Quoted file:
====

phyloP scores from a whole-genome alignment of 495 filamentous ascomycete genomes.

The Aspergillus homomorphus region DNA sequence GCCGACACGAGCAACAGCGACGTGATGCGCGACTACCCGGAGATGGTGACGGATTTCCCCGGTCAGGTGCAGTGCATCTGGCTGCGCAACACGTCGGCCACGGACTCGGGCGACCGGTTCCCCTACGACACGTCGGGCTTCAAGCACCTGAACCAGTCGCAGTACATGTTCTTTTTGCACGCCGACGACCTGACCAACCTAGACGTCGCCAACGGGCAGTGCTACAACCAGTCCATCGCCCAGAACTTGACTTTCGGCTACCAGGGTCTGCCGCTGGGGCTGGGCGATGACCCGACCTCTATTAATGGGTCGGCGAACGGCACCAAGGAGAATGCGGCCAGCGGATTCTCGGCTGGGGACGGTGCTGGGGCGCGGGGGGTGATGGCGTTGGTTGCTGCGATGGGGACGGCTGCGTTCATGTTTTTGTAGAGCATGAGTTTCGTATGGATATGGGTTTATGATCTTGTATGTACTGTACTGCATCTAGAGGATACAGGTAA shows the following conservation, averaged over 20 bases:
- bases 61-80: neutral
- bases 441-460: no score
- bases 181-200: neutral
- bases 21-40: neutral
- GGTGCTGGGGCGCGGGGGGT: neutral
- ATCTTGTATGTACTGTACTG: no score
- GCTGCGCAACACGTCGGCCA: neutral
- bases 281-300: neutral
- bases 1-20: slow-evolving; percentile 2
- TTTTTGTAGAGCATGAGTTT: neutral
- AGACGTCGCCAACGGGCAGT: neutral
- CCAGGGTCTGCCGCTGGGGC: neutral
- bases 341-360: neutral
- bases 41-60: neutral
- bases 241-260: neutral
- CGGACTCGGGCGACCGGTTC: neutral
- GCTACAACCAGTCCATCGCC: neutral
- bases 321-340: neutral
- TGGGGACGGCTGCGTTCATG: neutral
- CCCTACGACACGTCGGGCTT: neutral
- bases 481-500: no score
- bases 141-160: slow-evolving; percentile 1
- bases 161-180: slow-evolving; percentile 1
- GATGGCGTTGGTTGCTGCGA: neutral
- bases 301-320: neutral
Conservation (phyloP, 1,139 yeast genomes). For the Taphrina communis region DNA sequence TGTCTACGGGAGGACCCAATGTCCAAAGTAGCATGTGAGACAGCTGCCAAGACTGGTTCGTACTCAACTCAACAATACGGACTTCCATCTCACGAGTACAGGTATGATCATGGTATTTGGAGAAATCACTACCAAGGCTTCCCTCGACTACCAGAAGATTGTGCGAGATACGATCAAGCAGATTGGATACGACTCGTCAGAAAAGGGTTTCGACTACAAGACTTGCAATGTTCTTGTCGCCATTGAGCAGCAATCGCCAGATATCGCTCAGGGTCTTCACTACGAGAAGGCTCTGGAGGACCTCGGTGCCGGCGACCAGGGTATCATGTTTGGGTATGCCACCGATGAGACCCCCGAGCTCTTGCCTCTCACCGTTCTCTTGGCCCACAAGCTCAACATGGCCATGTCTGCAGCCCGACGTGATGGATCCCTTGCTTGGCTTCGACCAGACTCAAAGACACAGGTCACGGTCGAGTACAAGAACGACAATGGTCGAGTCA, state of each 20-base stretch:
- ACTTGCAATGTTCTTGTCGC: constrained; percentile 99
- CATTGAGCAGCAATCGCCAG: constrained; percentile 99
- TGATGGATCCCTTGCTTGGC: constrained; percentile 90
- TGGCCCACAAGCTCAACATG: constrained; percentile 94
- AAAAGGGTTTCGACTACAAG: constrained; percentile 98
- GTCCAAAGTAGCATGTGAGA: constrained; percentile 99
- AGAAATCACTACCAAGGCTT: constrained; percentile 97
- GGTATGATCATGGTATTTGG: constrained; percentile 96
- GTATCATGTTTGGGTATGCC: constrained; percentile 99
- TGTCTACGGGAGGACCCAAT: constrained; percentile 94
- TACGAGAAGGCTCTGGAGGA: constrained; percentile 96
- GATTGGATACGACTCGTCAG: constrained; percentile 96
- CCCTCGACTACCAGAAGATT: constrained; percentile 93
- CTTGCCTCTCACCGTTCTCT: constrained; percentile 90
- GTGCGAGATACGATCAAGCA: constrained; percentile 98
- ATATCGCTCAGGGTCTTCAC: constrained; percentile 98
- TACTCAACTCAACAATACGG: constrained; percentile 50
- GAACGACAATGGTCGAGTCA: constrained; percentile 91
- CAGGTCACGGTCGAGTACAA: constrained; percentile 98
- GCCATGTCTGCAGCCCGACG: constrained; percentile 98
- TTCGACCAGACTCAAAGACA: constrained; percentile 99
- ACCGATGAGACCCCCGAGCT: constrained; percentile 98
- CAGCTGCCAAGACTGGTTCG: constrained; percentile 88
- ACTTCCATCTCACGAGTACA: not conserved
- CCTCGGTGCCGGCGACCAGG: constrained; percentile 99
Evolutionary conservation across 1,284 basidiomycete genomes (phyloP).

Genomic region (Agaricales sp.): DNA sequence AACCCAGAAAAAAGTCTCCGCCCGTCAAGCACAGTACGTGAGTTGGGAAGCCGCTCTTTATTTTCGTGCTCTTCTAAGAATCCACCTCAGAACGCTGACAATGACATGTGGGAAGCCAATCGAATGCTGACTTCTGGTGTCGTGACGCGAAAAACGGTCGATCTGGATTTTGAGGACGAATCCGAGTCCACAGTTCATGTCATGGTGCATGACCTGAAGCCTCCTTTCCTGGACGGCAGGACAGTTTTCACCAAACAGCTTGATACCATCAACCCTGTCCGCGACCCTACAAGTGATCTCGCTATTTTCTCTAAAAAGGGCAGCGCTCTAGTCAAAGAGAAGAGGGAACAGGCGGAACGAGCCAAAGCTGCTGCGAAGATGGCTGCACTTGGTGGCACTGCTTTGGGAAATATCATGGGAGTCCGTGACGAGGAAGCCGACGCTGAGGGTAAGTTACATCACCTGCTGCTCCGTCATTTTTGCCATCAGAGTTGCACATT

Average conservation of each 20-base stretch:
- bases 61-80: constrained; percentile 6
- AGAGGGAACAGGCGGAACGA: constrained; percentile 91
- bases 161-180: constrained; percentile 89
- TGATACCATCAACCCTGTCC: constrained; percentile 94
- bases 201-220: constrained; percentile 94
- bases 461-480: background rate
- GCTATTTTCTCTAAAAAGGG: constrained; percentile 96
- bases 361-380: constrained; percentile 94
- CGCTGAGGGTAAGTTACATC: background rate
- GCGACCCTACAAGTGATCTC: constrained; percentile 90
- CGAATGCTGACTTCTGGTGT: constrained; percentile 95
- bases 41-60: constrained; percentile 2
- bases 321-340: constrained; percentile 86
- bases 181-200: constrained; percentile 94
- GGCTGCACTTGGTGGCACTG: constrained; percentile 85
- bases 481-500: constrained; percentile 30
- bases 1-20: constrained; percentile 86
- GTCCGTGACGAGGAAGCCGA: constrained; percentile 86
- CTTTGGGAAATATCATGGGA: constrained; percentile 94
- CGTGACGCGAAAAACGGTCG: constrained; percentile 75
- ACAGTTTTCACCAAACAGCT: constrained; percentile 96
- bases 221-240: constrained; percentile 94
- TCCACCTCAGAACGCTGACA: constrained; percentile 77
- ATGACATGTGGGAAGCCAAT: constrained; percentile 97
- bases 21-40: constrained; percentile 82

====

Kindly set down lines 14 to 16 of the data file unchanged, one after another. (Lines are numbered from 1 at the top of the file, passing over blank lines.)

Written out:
- CCAGGGTCTGCCGCTGGGGC: neutral
- bases 341-360: neutral
- bases 41-60: neutral